While there is quite a bit of consumer driven angst that has motivated car companies to build systems that are secure, there is still much that needs to improve. "The key thing to stress, though, is that there is no terrible panic. I don't see this as a massive public safety issue," said Wenzler.
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"They need to write proper code and build security teams to test the product, to get in and try to break these things to build systems that are secure," Wenzler said.
Richard Wallace, director, transportation systems analysis at the Center for Automotive Research, also noted that poorly written code allows easy access for malicious actors. "If your network (CAN) is protected, then you might avoid additional vulnerabilities, but CAN was not designed with network security in mind. Many vulnerabilities result from poorly written code. Other vulnerabilities could be in the supply chain: components or subcomponents supplied that lacked adequate security or such security was not even a requirement from the OEM," Wallace said.
Because there will always be vulnerabilities, the automotive industry needs a detection and reporting system in the loop, as well as over-the-air (OTA) update capability for fast response.
Experts agree that the best solution is to build stronger security upfront. But, if installing better cybersecurity is the best way to mitigate risks, why isn't that happening?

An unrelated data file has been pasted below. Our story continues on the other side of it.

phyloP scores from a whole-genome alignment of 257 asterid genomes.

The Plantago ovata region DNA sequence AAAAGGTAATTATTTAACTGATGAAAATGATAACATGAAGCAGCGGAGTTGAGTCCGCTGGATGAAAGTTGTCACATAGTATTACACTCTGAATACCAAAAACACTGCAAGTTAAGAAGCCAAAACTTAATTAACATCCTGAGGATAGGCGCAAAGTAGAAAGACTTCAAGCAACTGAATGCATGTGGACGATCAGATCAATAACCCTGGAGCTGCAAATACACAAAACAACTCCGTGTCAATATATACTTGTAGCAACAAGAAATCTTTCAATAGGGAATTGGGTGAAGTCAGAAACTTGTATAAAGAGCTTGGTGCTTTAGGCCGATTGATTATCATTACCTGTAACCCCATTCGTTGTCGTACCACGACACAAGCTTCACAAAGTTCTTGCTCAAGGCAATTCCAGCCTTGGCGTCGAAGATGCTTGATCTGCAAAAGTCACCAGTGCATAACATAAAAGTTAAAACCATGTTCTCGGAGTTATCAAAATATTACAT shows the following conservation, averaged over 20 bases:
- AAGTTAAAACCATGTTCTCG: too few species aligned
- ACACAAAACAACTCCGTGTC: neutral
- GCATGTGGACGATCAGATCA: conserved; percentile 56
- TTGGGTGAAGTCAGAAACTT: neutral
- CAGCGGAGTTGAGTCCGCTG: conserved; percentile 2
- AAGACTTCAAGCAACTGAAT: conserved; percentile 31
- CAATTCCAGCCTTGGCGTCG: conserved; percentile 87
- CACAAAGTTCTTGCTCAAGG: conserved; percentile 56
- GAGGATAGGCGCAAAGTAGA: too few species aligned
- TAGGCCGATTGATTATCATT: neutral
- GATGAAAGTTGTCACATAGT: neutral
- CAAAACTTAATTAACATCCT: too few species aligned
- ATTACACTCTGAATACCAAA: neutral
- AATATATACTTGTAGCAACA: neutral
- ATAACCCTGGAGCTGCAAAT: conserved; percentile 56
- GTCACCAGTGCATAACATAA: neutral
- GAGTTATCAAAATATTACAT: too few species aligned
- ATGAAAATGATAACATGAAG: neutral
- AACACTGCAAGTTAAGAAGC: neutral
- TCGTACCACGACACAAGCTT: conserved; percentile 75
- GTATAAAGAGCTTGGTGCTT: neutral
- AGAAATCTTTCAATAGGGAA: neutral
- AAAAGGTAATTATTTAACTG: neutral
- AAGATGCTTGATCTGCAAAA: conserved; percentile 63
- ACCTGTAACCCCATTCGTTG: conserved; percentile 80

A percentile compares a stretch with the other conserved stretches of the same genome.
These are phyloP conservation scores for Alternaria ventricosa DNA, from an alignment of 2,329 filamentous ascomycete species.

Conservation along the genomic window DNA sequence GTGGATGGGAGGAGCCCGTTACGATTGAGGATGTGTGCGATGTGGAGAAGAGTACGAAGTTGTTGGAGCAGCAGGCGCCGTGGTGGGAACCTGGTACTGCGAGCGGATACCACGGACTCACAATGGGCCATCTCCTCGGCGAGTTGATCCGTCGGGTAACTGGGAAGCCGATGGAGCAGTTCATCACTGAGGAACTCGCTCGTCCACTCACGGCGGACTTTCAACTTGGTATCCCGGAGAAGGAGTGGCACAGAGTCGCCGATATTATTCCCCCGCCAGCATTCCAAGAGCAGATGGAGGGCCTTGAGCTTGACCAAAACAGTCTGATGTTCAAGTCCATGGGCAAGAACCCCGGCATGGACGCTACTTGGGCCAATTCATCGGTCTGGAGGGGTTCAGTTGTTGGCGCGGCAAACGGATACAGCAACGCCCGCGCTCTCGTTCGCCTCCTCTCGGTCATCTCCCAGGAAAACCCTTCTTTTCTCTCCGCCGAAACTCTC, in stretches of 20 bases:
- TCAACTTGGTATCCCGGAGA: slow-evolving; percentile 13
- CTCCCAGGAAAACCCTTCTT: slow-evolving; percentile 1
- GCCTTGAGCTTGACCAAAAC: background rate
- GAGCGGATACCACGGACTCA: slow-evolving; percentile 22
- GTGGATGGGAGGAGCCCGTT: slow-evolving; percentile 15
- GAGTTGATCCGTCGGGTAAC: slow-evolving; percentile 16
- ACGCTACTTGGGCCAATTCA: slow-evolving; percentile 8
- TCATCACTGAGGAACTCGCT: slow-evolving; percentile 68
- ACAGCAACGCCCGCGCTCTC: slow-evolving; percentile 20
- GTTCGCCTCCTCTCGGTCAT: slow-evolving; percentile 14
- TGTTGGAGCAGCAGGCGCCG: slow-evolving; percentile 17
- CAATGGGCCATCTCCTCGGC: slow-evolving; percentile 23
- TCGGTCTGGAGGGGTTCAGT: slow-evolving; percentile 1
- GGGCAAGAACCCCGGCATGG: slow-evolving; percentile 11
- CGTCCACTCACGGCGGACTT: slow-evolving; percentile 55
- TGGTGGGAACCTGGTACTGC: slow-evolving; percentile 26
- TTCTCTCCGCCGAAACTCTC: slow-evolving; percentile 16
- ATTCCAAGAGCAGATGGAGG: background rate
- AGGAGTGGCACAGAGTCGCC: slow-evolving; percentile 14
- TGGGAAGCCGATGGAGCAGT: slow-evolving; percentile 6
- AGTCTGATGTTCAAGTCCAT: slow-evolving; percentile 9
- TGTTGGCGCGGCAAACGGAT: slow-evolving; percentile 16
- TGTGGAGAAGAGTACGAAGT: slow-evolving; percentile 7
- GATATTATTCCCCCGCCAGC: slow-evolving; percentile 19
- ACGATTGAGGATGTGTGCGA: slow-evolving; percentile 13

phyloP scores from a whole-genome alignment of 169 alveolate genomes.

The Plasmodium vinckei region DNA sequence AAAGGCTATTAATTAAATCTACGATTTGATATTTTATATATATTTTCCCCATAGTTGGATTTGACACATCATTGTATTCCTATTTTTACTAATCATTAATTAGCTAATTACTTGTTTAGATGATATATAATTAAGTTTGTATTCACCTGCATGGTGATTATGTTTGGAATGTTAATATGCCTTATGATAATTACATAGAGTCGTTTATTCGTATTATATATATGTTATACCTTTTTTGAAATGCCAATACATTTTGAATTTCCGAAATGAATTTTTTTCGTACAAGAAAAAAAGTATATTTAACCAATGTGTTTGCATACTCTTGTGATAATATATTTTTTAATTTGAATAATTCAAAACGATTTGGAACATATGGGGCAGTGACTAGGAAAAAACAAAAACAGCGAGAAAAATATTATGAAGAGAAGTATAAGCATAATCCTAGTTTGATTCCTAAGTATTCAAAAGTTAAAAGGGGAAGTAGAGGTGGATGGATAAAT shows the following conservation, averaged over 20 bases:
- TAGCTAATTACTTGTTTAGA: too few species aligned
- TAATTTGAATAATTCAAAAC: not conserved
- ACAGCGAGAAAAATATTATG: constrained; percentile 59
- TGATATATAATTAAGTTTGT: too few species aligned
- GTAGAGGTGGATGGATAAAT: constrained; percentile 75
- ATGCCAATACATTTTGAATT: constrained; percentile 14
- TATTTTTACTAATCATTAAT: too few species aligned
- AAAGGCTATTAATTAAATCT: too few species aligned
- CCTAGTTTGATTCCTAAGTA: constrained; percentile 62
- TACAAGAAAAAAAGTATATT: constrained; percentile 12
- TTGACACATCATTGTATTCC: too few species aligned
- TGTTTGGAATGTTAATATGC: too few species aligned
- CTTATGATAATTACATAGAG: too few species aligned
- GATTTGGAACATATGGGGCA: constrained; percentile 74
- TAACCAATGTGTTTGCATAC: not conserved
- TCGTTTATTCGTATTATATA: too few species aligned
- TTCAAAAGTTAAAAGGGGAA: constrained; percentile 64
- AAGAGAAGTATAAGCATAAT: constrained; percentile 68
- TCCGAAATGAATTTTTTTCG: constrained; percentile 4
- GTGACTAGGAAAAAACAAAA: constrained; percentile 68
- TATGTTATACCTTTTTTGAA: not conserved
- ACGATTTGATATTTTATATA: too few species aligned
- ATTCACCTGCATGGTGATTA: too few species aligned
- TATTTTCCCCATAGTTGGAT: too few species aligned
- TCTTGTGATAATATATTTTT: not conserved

"Much of it is organizational culture," Wallace said. "They never had to before recently, thus there is no history. They are dealing with complex supply chains in which components with software and ECUs are designed and made by tier-2 and tier-1 suppliers, not the OEMs."
To Thuen's point about the demands on modern car manufacturers, Wallace said, "There are large amounts of code in new vehicles. They expect an error every so often, but it is almost impossible to find them all--even if you tried--due to near-infinite permutations in possible commands."
Continued efforts to instill a culture of security by design, rather than security as an afterthought will help to mitigate current and future security risks. "The automakers have set up an automotive info sharing and analysis center (ISAC) to share information about vulnerabilities and develop best practices," said Abuelsamid.
While they can’t guarantee a complex system is 100 percent secure, they are working on being resilient. If they can better detect a threat and bring it to a stop, they can avoid an accident.
Fortunately for auto manufacturers, "There are a number of startups that are developing solutions to firewall the vehicle and to detect any incoming messages and anything malicious going on inside the vehicle network," said Abuelsamid.
In the past, the auto industry as a whole seemed to be in a state of denial about security being an issue. "The attitude has really changed inside the industry," said Abuelsamid, "and they are now taking security very seriously."